Trump Trounces Field in’s August Straw Poll

While August marked a new month for the 2016 campaign, it brought about the same result from readers of The Pulse 2016.  For the second straight month, Donald Trump soundly beat the rest of the Republican field in our monthly straw poll, racking up an astounding 49 percent of the vote. With over 27,000 participating, this was an impressive showing from Trump.  Following him in second place was Ben Carson with 19.3 percent support.  And rounding out the top three was our May straw poll winner Ted Cruz, who took in 12.7 percent. You can see the full results below:

Others are Noticing the Walker Slump—Finally

Two weeks ago, Frank Cannon talked about the remarkable Walker slump in the polls.  Others are finally noticing: Walker’s backers see a campaign discombobulated by Trump’s booming popularity and by his provocative language on immigration, China and other issues. They see in Walker a candidate who — in contrast to the discipline he showed in state races — continues to commit unforced errors, either out of lack of preparation or in an attempt to grab for part of the flamboyant businessman’s following. […] The newest Des Moines ­Register-Bloomberg Politics Iowa poll, released Saturday night, showed Walker’s support plummeting, underscoring the

Billionaire Donor Claims Walker Promised Not to Push “Social Agenda” as President

The Washington Post reports: Stanley S. Hubbard, a conservative billionaire who oversees a Minnesota broadcasting company and has donated to Walker’s campaign, said the candidate has promised he would not push a “social agenda” as president and is simply expressing his personal beliefs when asked. “If he’s smart, he will get back to basics and get back to what he did in Wisconsin [and] get off the social issues,” said Hubbard, who had lunch on Tuesday with Walker and other campaign supporters. “No one is asking him to change the morals of America.” Promises to donors like Hubbard may explain

The Common Core Report Card: Scott Walker Gets a D+

In our Common Core report card, we graded Scott Walker and all of the GOP candidates based on the three following criteria: fighting the Common Core, protecting state and local decision-making on education, and defending child and family privacy. Then we averaged the three grades together for one final grade. What does each grade mean? A … Champions the issue, e.g., offers legislation, makes it a centerpiece issue. B … Professes support, but has not provided leadership or otherwise championed it. C … Has neither helped nor hurt the cause. D … Has an overall negative record on the issue. F … Robustly and consistently works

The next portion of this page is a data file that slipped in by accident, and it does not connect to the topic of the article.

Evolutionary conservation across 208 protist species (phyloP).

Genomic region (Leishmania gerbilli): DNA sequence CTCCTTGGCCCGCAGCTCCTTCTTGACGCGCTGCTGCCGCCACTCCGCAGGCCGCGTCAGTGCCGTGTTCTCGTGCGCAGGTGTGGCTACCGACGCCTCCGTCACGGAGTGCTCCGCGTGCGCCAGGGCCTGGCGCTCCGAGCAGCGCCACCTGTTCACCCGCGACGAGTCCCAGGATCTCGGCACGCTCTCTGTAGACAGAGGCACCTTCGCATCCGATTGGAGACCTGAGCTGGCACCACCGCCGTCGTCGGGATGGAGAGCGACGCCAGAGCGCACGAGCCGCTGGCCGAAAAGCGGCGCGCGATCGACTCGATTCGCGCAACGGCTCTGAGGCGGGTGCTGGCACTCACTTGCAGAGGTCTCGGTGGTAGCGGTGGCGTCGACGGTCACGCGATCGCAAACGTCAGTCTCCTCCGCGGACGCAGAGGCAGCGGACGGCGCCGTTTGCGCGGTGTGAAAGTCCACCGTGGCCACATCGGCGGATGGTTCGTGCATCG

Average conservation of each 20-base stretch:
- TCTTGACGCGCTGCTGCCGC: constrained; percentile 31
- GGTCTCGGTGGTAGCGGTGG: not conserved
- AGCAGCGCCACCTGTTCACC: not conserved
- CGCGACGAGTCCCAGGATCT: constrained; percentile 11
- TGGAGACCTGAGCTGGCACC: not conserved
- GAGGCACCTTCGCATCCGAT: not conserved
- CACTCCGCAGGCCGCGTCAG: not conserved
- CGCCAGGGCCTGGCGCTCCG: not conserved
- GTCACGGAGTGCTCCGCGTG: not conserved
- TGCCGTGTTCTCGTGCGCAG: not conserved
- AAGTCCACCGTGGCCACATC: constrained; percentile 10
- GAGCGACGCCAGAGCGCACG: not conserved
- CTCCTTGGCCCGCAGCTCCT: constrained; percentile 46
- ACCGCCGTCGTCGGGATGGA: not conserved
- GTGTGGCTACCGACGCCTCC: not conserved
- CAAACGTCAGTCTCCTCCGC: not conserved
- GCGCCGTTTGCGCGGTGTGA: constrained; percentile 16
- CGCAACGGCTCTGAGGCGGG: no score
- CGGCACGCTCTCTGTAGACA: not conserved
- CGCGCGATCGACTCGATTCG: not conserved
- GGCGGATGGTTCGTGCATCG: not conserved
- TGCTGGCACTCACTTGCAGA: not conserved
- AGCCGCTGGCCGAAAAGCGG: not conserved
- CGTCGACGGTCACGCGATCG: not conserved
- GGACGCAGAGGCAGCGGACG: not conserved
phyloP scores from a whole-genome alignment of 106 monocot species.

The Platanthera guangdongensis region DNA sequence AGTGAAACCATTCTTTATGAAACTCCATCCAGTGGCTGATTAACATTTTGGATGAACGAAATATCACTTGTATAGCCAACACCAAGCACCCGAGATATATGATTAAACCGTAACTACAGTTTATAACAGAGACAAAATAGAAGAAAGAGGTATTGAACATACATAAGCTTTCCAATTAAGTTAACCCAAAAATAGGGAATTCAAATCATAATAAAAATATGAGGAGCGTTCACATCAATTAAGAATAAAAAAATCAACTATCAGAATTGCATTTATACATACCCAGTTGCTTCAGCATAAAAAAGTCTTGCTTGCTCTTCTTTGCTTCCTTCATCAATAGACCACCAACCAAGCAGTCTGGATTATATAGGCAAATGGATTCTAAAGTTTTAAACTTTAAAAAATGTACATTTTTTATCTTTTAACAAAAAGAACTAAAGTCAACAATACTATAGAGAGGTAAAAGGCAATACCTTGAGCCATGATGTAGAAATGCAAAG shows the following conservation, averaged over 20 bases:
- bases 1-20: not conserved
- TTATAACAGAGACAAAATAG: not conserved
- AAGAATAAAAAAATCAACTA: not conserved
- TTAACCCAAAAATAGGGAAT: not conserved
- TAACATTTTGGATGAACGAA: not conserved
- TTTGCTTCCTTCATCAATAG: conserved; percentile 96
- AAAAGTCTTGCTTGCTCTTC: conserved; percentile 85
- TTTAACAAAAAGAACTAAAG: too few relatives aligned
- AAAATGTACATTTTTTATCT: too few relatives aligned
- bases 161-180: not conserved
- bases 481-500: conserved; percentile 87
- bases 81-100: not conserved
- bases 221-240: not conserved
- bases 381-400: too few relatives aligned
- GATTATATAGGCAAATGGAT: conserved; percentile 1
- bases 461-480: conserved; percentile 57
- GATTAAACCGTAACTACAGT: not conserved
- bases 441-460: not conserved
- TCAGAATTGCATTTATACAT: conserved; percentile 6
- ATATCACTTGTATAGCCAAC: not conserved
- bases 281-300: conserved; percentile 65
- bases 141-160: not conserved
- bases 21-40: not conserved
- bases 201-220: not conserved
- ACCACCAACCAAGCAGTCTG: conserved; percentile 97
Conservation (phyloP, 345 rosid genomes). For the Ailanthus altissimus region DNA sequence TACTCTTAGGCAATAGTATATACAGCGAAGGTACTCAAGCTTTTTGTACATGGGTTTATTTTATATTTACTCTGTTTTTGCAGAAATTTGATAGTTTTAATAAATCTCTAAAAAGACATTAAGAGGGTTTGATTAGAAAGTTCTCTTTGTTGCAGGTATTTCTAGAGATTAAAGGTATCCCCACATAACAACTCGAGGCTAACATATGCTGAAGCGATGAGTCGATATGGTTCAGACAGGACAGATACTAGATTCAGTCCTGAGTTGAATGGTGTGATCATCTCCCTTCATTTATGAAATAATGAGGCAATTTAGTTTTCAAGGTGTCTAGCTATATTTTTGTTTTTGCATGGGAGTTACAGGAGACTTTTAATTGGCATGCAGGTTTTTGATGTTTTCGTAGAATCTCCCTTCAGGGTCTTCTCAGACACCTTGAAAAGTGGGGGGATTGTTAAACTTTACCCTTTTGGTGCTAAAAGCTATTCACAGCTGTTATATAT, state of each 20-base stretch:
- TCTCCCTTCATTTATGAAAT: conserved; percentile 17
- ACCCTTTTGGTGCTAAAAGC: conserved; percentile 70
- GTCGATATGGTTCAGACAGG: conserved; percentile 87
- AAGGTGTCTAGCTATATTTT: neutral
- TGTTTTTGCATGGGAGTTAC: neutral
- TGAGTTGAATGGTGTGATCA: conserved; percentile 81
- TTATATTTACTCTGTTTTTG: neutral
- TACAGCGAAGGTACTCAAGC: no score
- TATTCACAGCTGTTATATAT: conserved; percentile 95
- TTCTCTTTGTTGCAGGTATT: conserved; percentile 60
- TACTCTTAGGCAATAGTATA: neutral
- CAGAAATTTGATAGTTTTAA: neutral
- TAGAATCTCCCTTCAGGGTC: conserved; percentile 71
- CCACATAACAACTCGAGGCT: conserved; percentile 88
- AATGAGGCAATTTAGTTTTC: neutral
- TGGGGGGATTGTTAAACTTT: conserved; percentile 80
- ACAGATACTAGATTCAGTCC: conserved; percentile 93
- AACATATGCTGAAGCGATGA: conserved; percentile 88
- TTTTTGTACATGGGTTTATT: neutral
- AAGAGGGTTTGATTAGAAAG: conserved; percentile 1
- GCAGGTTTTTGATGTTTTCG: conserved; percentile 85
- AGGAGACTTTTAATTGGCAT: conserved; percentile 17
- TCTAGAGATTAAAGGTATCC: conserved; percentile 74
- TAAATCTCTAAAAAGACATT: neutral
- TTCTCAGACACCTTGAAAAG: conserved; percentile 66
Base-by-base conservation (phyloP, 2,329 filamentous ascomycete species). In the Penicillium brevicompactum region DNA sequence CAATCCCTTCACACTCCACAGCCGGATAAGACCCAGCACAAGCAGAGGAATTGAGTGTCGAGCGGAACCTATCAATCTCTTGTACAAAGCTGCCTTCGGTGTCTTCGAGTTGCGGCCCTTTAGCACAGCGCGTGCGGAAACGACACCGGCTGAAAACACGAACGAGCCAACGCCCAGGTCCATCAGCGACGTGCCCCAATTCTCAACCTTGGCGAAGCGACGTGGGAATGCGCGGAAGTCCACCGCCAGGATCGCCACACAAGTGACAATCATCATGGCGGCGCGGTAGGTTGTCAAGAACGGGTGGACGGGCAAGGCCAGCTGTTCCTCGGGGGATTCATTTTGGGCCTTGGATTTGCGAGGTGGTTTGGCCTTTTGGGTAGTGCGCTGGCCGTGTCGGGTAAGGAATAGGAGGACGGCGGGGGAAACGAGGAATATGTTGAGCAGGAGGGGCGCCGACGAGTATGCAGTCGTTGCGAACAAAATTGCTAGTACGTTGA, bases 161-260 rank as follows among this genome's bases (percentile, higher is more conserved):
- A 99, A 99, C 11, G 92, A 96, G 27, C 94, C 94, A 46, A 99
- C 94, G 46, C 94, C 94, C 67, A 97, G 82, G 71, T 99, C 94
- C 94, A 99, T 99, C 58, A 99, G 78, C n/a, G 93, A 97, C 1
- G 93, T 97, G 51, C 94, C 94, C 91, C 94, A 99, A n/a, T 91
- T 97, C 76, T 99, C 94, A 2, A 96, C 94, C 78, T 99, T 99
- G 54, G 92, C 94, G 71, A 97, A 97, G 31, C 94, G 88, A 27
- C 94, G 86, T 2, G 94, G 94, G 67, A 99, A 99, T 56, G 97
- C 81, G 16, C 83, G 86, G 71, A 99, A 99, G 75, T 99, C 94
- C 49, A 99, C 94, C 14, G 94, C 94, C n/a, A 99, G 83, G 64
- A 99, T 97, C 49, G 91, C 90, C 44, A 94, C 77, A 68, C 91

ThePulse2016 Report Card: Common Core

Four years ago, Common Core was considered a “done deal,” uncontroversial and approved by Democrats and Republican leaders alike. It had been pushed into 45 states without notice to legislators and parents alike. Today, Common Core and related educational issues of local control of schools and family privacy have emerged as significant campaign issues for candidates and for a motivated network of grassroots citizens-turned activists. (a project of American Principles in Action) and New Hampshire’s Cornerstone Action are releasing our first formal report card to voters on how GOP candidates are doing in responding to the concerns of Common Core

Why Scott Walker Got a C+ on’s Gay Marriage Report Card

In the aftermath of the Supreme Court’s marriage ruling, Scott Walker called the decision a “grave mistake” and pointed out that he personally had voted for a marriage amendment “to defend our constitution from exactly this type of judicial activism.” He proposed “the only alternative left of the American people is to support an amendment to the U.S. Constitution to reaffirm the ability of the states to continue to define marriage.”  He spoke at length about religious liberty, but only as embedded in the existing Constitution and in the Wisconsin Constitution.  His position on treating Christian florists, bakers, and photographers

Memo to GOP Governors: Nobody Cares About Your Experience

Half of the Republican presidential field is a current or former governor (9 of 17 candidates).  As you might expect, before the first Republican debate on August 2, a plurality of self-identified Republican poll respondents (39 percent) preferred one of those nine candidates (this is based on an average of three national surveys which were conducted both before and after the debate).  But after the debate, those nine governors are — collectively — pulling in only 30 percent of the vote, as opposed to 39 percent for the THREE “outsider” candidates taken together (Trump, Carson, Fiorina), and 23 percent for

Who’s Hot: Carly Fiorina, For Making It to the Show

Positive public reaction to Carly Fiorina’s performance at the Republican JV debate last week — most of which was previewed in her speech at the Reagan Library on July 28 — means, barring a dramatic change in fortunes, she will be joining the varsity squad at the next Republican debate, scheduled for September 16 at the Reagan Library.  Chris Christie appears to be the most likely to be demoted, and Jim Gilmore has not yet been invited to the Simi Valley shindig, owing to failure to meet a one percent threshold. Scott Walker gets the “Not Hot” designation because his pitch

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